All areas of law applicable to Africa are covered, both international (global and continental) and national.
Legal academics and students, researchers, international and national civil servants, legislators and politicians, legal practitioners and judges, as well as those who are not lawyers but have an interest in law are among those who are welcome to participate in the discussions.
AfricLaw provides a space for the discussion of issues of substance, forming of opinions and information sharing among people living on the continent, those from Africa who are in the diaspora, and anyone else who is interested in participating. AfricLaw will also serve as a vehicle for comments from Africa on legal developments in the rest of the world.
The aim of AfricLaw is to contribute towards strengthening African capacity in the field of law, through informed and engaged discussion. As a blog, the strength of the platform will be the immediacy of interaction across a wide geographical area without the need to travel; the aim will not be to take the place of initiatives such as academic journals, books and professional organisations, but rather to strengthen the role played by them.
Ivy Kihari addresses the separation of power in her contribution titled ‘Leading the way for other African judiciaries: A Kenyan case study’. This article celebrates the reluctance of the Kenyan judiciary to be influenced by the executive regarding the arrest warrant issued against Sudan’s President Omar al-Basir by the International Criminal Court.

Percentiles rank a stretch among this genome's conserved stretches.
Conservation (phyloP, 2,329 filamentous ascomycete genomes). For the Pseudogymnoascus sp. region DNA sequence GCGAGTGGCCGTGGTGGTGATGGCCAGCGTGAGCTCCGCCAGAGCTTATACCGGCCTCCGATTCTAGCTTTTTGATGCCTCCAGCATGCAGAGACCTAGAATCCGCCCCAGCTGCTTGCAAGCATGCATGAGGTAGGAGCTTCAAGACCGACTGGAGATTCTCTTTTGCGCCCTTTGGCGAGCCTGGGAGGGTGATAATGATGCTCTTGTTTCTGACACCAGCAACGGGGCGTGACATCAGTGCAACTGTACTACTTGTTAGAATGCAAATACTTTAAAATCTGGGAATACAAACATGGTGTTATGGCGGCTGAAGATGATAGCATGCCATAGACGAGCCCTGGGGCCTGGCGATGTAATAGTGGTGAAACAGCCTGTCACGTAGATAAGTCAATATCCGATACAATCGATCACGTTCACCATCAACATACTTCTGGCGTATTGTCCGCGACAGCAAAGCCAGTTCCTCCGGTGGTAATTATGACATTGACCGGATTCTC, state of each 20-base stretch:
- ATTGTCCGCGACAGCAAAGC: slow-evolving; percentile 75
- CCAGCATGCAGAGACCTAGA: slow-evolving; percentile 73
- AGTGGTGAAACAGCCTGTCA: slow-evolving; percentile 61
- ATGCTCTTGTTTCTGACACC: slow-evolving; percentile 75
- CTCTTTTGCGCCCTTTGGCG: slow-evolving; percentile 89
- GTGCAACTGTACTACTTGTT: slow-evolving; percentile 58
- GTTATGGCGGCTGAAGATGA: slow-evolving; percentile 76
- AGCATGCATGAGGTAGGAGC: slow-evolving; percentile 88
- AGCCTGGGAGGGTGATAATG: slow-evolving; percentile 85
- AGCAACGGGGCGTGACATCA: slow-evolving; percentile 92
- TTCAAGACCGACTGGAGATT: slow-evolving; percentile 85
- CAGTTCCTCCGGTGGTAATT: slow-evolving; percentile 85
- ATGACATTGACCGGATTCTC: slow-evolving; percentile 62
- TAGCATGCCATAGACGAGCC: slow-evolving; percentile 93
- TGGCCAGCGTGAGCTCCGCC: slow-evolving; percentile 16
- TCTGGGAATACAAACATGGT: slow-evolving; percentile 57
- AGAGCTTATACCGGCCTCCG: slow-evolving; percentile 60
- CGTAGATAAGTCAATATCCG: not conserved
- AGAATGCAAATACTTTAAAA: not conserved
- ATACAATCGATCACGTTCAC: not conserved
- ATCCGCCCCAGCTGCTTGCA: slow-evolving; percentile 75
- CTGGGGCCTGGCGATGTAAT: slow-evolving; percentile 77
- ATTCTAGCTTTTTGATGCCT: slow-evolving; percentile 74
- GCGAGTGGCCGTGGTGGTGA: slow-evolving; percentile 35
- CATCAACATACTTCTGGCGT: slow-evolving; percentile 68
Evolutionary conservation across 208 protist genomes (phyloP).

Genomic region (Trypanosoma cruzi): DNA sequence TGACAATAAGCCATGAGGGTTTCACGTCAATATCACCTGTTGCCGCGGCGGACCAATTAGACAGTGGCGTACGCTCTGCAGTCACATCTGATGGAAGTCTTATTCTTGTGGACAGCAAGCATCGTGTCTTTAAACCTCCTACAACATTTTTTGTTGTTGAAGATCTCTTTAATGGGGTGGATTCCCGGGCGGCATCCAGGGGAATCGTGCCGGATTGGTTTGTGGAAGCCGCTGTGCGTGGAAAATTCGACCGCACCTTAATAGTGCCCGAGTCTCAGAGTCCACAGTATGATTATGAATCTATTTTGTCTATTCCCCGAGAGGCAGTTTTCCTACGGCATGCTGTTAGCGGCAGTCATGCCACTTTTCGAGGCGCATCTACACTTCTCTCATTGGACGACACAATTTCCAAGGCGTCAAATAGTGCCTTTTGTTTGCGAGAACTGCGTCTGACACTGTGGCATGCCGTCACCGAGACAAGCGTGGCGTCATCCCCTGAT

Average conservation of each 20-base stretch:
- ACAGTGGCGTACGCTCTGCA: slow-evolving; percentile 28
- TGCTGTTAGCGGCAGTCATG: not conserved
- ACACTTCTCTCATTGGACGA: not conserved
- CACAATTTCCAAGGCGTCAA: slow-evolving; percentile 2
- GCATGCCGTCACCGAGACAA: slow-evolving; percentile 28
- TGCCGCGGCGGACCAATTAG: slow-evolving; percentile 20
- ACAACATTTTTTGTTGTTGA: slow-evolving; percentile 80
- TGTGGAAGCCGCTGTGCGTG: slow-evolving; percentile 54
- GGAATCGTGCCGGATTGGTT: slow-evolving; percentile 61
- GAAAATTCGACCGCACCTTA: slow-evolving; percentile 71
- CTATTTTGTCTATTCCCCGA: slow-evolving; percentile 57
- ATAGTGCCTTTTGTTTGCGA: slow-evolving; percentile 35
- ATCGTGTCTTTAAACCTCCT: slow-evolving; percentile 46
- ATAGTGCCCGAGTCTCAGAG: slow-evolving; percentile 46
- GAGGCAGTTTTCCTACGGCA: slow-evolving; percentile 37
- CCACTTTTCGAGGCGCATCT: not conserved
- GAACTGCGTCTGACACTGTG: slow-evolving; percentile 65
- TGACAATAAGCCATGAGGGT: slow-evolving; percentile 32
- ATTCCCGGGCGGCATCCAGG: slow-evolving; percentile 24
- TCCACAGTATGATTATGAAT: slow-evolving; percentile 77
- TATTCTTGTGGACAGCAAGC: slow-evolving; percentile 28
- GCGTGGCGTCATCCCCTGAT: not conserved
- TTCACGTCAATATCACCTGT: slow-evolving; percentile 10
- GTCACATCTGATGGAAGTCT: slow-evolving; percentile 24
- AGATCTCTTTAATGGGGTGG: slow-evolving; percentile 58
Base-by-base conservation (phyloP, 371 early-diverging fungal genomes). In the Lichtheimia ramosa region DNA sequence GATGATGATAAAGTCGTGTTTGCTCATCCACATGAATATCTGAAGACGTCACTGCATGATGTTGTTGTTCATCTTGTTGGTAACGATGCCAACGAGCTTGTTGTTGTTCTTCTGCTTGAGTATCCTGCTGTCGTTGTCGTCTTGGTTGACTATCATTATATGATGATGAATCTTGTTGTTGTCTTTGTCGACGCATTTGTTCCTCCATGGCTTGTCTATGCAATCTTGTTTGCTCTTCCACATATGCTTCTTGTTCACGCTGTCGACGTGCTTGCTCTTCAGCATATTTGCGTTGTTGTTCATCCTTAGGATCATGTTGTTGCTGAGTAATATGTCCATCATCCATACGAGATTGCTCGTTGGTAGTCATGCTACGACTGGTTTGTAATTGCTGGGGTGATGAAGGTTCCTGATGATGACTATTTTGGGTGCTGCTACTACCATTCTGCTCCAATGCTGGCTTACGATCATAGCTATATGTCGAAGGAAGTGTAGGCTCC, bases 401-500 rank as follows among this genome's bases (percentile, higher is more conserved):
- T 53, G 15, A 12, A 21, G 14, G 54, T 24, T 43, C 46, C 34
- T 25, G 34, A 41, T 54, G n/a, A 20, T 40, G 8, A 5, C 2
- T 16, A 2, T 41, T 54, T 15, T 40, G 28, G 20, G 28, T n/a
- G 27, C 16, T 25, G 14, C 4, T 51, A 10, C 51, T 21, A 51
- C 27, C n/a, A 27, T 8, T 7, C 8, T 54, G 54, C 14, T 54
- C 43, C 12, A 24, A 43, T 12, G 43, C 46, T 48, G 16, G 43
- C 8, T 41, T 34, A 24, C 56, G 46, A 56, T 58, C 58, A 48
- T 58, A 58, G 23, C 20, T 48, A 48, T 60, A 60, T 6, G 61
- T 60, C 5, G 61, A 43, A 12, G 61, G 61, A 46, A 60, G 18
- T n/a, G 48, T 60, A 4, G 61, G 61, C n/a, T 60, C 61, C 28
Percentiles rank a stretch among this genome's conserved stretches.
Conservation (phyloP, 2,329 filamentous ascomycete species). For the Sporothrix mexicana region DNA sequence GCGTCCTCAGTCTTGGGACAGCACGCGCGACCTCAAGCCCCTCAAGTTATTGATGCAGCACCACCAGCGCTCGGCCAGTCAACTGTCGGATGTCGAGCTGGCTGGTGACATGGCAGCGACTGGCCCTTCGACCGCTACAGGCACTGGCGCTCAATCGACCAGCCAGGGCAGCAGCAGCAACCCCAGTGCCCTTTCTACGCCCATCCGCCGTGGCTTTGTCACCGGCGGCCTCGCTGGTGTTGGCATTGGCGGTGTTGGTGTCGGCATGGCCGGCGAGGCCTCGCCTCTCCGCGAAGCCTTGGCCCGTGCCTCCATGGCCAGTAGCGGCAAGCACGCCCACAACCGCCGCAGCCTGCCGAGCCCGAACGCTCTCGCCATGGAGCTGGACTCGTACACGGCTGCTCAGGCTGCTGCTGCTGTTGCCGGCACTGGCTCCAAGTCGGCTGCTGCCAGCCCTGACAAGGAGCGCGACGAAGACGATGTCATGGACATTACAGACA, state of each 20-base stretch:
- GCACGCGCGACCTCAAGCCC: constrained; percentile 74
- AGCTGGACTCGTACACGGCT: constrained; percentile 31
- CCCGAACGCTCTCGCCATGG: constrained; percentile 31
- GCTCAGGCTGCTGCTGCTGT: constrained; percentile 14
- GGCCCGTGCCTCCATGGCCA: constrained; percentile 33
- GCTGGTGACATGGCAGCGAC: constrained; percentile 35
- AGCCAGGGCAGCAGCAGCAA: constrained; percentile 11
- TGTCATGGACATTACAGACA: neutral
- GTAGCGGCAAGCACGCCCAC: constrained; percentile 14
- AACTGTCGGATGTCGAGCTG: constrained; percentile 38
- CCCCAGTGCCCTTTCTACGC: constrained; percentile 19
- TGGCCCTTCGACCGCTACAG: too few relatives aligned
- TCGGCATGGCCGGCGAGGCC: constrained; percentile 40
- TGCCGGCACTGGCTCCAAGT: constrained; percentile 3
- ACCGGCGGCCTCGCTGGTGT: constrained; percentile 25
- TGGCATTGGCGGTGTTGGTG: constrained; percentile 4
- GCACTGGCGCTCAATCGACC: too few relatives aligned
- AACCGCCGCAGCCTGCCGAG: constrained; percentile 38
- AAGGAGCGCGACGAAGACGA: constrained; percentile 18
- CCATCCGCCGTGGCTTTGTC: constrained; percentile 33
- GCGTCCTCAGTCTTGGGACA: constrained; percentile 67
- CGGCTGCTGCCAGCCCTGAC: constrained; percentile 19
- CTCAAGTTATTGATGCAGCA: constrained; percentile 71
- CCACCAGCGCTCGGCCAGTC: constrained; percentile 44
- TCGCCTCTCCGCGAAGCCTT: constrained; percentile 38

Charles Ngwena of the University of the Free State addresses unsafe abortions from a human rights perspective in his contribution titled ‘Using human rights to combat unsafe abortion: What needs to be done?’. He cites the World Health Organisation’s statistics of 47 000 deaths caused by unsafe abortions, 62% of them in the African region. Ngwena suggests a ‘paradigm shift in the regulation of abortion’ –inter alia, decriminalisation.
Babatunde Fabgaboda’s article, ‘South Sudan, uti possidetis rule and the future of statehood in Africa’, discusses the consequences of the determination of colonial borders in Africa as recently exemplified by the Sudanese partition. He canvasses the history of secession in Africa and its feasibility.
interrogates the decision of the African Committee of Experts on the Rights and Welfare of the Child regarding the violation of the rights of Nubian children in Kenya
and asks whether the report of the Committee goes far enough.
strives to update the blog on a fortnightly basis and contributions are welcome. Direct contributions and queries can be sent to [email protected]